Risk factors for early symptomatic femoroacetabular impingement following in situ fixation of slipped capital femoral epiphysis

Melissa M. Allen, Ramesh B. Ghanta, Matthew Lahey, Scott B. Rosenfeld

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1 Scopus citations


In situ fixation of slipped capital femoral epiphysis (SCFE) results in residual deformity that can cause femoroacetabular impingement (FAI). It is unknown what factors could help differentiate patients who are more likely to become symptomatic. We performed a retrospective review of 55 hips treated with in situ pinning for SCFE and subsequent secondary deformity correction procedure for symptomatic FAI and compared them to 39 asymptomatic hips with SCFE deformity using multivariable analysis. Case patients were slightly older than controls (12.6 vs 11.3 years, p = 0.0002) but had similar BMI. The mean epiphyseal-diaphyseal angle was 56° in cases versus 44° in controls (p = 0.0019). Cases were significantly more likely to have obligate external rotation with hip flexion, external foot progression, flexion <90°, antalgic limp, and Trendelenburg lurch. On radiographs, most cases had a head-neck offset ≤0 mm, a distinct metaphyseal corner prominence, acetabular retroversion, and an alpha angle ≥60°. Most controls also had head-neck offset ≤0 mm. Pre-pinning, older age (OR = 1.98 per year, p = 0.0016) and initial epiphyseal-diaphyseal angle (OR = 1.04 per degree, p = 0.018) significantly increased the odds of having symptomatic FAI. Post-pinning, external foot progression increased the odds of symptomatic FAI by 10.48 (p = 0.017), and an alpha angle ≥60° resulted in 11.4 times higher odds of symptomatic FAI (p = 0.011). The linear correlation between epiphyseal-diaphyseal and alpha angle was poor (r = 0.28). Older age and initial epiphyseal-diaphyseal pre-pinning mildly increased the odds of eventual symptomatic FAI. This information can help the surgeon to predict which patients may develop symptomatic FAI.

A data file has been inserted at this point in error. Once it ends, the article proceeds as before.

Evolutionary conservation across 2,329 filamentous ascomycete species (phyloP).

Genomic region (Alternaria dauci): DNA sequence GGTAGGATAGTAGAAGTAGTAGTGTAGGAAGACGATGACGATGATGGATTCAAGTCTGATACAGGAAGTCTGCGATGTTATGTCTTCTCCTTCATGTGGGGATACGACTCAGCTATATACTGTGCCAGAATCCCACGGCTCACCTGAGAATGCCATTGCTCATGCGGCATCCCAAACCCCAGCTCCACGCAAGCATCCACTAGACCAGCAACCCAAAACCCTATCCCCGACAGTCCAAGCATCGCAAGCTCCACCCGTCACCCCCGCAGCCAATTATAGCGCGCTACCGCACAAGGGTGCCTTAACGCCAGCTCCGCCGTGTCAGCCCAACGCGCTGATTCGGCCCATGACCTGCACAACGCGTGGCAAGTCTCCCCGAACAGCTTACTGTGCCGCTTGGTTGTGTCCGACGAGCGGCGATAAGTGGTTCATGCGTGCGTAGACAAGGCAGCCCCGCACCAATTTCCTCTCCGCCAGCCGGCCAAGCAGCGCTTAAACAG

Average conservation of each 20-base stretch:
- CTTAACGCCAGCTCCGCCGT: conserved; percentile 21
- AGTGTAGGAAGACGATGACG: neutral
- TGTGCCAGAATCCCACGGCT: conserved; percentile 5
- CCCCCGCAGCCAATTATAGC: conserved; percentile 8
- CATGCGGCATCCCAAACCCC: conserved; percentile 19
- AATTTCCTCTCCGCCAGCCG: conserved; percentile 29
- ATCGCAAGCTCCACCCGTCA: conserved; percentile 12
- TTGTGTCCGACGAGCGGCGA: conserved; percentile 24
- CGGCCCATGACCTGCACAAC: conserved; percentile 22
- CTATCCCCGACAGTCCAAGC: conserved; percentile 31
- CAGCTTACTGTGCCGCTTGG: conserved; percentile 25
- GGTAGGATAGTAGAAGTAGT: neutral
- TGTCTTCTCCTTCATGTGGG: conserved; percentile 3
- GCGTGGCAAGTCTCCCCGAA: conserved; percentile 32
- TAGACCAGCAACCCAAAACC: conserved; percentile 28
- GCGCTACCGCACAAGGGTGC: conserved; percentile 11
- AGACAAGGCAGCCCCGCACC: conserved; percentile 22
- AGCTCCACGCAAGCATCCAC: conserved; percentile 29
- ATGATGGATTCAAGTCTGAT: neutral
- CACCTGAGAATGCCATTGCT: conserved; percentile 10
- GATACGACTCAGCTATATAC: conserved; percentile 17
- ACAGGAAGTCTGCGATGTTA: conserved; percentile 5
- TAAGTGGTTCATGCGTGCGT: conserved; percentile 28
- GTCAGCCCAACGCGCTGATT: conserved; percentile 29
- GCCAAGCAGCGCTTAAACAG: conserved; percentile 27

Original languageEnglish (US)
Article number101851
JournalJournal of Clinical Orthopaedics and Trauma
StatePublished - May 2022


  • Femoroacetabular impingement
  • Slipped capital femoral epiphysis

ASJC Scopus subject areas

  • Orthopedics and Sports Medicine


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